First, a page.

2022, Supplement 3
Cardiovasc Metab Sci 2022; 33 (S3)
Management of high blood pressure in older-adults: aging, senescence and ageism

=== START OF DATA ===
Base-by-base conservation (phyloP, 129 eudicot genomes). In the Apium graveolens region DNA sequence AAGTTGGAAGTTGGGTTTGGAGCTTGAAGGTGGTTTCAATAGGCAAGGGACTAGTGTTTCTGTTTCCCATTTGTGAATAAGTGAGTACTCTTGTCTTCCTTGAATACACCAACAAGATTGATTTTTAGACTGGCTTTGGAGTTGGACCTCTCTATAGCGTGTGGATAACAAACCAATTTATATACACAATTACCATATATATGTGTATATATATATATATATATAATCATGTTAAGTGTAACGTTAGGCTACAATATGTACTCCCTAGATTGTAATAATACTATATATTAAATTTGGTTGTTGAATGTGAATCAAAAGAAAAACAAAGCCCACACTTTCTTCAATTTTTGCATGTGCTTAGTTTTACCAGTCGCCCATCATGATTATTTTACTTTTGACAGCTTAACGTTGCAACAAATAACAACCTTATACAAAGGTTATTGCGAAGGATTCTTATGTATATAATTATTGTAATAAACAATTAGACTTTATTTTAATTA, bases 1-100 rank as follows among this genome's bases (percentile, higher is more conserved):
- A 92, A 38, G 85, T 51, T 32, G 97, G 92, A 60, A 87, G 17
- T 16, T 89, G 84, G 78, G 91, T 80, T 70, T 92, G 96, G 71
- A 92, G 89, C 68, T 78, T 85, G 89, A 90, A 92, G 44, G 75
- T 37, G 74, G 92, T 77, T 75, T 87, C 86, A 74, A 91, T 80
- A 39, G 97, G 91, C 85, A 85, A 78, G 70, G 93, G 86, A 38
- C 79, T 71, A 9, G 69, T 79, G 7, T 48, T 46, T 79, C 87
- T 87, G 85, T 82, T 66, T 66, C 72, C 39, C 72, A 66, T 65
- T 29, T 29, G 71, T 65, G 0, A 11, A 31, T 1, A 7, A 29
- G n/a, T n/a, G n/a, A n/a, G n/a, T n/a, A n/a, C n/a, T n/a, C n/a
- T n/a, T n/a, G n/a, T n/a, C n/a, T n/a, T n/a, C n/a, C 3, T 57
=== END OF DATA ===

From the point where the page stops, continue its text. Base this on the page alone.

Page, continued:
ABSTRACTThe gradual increase of blood pressure related to aging is a consenting phenomenon. Furthermore, the onset of high blood pressure (HBP) becomes an important health concern for older adults given the diverse challenges in treatment and management. Effective treatment could substantially impact quality of life. In this review, we describe the pathophysiologic pathways in which blood pressure could be influenced by aging processes, how we could better characterize the disease and how to give an initial approach in management within older adults. Giving an appropriate antihypertensive treatment must be focused on lowering mmHg as its advantageous properties are similar across all ages; however, in absolute terms, the acquired benefits are greater in older individuals than in young people. Current data suggests that antihypertensive medication should not be rejected, altered, or terminated only because of advanced age. While this may appear reasonable, ageism is an important social determinant to initiate antihypertensive, since it restricts its access solely because of advanced age. Clinical efforts should be performed to optimize strategies to improve blood pressure in older adults.